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Camera or eye: Which sees better? - Michael Mauser


12,575 Questions Answered

TEDEd Animation

Let’s Begin…

Your eyes don’t always capture the world exactly as a video camera would. But the eyes are remarkably efficient organs, the result of hundreds of millions of years of coevolution with our brains. Michael Mauser outlines the similarities and differences between your eye and a video camera.

Additional Resources for you to Explore

We want to thank Michael Bach and Akiyoshi Kitaoka for allowing us to use their images in this lesson.

Eager to try some of the demonstrations that can help you better understand how the eye functions? Visit Optical Illusions & Visual Phenomena, a website by vision scientist Michael Bach. It includes intriguing illusions with great explanations. Be sure to see the Benham's top illusions. You might also search the internet for patterns and ideas on making tops to experiment with. Akiyoshi's Illusion Pages is a website by psychology professor Akiyoshi Kitaoka featuring artistic visual illusions that demonstrate eye jitter. Check out the anomalous motion illusions. WOW!

Exploring the Anatomy of Your Own Eye, by Michael Mauser includes hands-on activities. Check out several of the different ways to locate your blind spot. Did you find it? Experiencing Light's Properties Within Your Own Eye, another article by Michael Mauser includes a demonstration on chromatic aberration in the human eye. Michael Mauser also has a TED-Ed lesson to check out: What are those floaty things in your eye?

Have your “eyes” on some books on this topic? Interested in the link between the eye and the brain? Mind Hacks: Tips and Tools for Using Your Brain, a book by Tom Stafford and Matt Webb has everything you might be interested in! Don't let the title deter you! More than one-third of the activities concern vision. Be sure to try Hack #14: See the Limits of Your Vision and Hack #24: Create Illusionary Depth With Sunglasses. Another book to peruse is Vision and Art: The Biology of Seeing, by Margaret Livingstone. It’s an awesome book! Try Livingstone’s demonstration of central vision blue blindness (pages 44-45). Finally, go to the library and check out: Eye and Brain: The Psychology of Seeing, a book by Richard L. Gregory. This book is an updated, very readable classic in the field. He describes how to detect the change of shape in the human eye lens (page 38), the blindness you encounter when your eyes move (page 47), filling in of the blind spot (page 58) and many other interesting experiments.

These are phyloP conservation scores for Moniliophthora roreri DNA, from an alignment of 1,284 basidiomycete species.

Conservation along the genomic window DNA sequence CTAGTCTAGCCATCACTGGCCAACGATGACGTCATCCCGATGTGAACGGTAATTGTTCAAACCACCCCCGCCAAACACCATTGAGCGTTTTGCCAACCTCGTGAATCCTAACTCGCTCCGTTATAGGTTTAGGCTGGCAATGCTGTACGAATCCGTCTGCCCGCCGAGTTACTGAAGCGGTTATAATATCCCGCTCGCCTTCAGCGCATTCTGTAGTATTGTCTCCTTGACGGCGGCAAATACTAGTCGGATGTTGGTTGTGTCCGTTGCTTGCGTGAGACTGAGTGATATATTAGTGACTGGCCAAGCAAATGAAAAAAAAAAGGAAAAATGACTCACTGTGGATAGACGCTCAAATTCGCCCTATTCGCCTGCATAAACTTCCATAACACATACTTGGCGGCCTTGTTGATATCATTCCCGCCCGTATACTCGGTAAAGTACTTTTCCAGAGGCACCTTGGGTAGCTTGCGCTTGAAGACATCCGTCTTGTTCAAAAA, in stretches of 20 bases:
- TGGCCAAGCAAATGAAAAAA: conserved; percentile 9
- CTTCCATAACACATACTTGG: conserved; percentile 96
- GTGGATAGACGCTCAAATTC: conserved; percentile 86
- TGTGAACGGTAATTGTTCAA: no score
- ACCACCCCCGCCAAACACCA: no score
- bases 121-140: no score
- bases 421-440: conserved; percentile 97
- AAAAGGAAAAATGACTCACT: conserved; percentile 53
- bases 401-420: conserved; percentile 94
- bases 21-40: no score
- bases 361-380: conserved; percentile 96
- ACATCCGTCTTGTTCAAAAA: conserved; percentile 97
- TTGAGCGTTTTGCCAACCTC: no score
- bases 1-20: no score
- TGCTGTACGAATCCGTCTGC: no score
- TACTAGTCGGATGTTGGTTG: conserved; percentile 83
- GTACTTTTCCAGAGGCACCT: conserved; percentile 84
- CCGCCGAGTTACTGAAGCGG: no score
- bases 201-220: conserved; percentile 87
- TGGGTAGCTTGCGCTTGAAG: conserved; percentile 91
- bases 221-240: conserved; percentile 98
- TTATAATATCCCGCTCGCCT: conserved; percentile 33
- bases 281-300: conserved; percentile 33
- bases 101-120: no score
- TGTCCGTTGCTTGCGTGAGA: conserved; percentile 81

Just beginning to understand the eye and want to learn even more? Color Vision, a website by Bruce MacEvoy has a thorough and engaging analysis for the interested beginning artist or scientist. For some videos related to the human eye visit: This is not yellow: Vsauce, Why are stars star-shaped, and Computer color is broken both by MinutePhysics.

TED-Ed also has several “out of sight” lessons on the human eye! These include:

How we see color: Colm Kelleher
The evolution of the human eye: Joshua Harvey
Why do we cry? The three types of tears: Alex Gendler
Could a blind eye regenerate?: David Davila

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About TED-Ed Animations

TED-Ed Animations feature the words and ideas of educators brought to life by professional animators. Are you an educator or animator interested in creating a TED-Ed Animation? Nominate yourself here »

Meet The Creators

  • Educator Michael Mauser
  • Animator Nick Hilditch
  • Editor Charly Simpson
  • Narrator Addison Anderson

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